The Dominican Republic is launching a trial of a four-day workday to see if this one-time-fantasy for employees may be able to work on a permanent basis in the Caribbean nation.
This voluntary pilot program is has governmental support and is being embraced by both public and private companies. Employees will work from Monday to Thursday, receive the same salary, and reduce their working hours from 44 to 36 per week.
The island nation of more than 11 million is following in the footsteps of Chile and Brazil, which have both initiated similar trials, while Uruguay and Mexico each continue to consider and discuss the measure.
The project “gives priority to people, improving health and well-being, and promoting sustainable and environmentally friendly productivity,” said Luis Miguel de Camps, minister of labor in the Dominican Republic,
Some notable companies participating in the four-day trial are telecommunications giant Claro, electric utility EGE Haina, heavy equipment company IMCA, and the government’s National Health Insurance Agency. Employee productivity and happiness will be among the key metrics studied by those at Universidad Católica Madre y Maestra (PUCMM), the local university that will oversee the results of this test phase.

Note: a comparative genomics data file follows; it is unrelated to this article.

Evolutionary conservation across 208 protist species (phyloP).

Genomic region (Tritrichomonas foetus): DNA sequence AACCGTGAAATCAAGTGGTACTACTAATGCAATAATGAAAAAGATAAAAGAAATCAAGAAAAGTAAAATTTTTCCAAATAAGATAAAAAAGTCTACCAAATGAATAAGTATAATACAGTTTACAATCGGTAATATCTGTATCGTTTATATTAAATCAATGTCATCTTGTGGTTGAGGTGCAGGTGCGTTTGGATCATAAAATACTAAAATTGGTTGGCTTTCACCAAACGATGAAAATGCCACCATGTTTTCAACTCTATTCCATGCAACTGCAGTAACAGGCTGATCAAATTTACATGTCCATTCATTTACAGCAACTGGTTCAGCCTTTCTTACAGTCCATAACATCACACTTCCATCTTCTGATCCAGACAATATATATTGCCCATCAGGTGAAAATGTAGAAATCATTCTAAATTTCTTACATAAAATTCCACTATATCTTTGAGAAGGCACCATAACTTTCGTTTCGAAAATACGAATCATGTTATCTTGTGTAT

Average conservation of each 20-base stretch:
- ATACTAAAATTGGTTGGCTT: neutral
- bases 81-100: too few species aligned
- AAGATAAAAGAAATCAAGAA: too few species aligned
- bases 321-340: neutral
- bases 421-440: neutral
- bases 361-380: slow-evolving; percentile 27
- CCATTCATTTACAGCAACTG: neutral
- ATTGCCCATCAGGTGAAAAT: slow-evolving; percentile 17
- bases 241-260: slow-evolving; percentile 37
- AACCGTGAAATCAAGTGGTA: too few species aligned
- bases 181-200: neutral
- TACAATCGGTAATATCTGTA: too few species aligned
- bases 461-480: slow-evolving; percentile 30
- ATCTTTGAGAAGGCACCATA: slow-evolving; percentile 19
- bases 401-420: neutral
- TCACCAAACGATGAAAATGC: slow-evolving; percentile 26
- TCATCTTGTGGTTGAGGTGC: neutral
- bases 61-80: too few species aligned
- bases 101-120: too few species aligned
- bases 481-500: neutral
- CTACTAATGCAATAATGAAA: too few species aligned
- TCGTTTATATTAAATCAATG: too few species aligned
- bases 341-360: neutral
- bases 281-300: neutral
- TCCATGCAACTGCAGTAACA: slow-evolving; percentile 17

Overall, the objective is to evaluate whether workers achieve the same productivity in the reduced workday, as the university that will collect the data and prepare the technical reports of the pilot plan. The health and well-being of the worker, the reconciliation between work and family life, absenteeism and the contribution to the environment will also factor heavily into the results.
“We have embarked on a journey that prioritizes people, improving health and wellness and promoting sustainable and environmentally friendly productivity,” said Labor Minister Luis Miguel De Camps Garcia at the program’s presentation.
Juan Gabriel Faxas, vice rector for research at the university, emphasized that this initiative has shown that it can contribute to sustainability and reduce environmental impact, and serves as a stimulus to the local economy, derived from activities that citizens do in their free time.
“Undoubtedly, it is a modality that has demonstrated its benefits in other countries,” he said last month when the plan was announced. “But is it possible to adapt it in the Dominican Republic? The plan presented today seeks to answer this question.”
“It is not about working more,” he added, “but about working better and at the same time raising the quality of life of Dominicans. Our objective is not only to apply, but to meticulously analyze the impact of this labor reduction. The university, with its academic rigor, will be in charge of objectively evaluating the effects of this program in the participating companies.”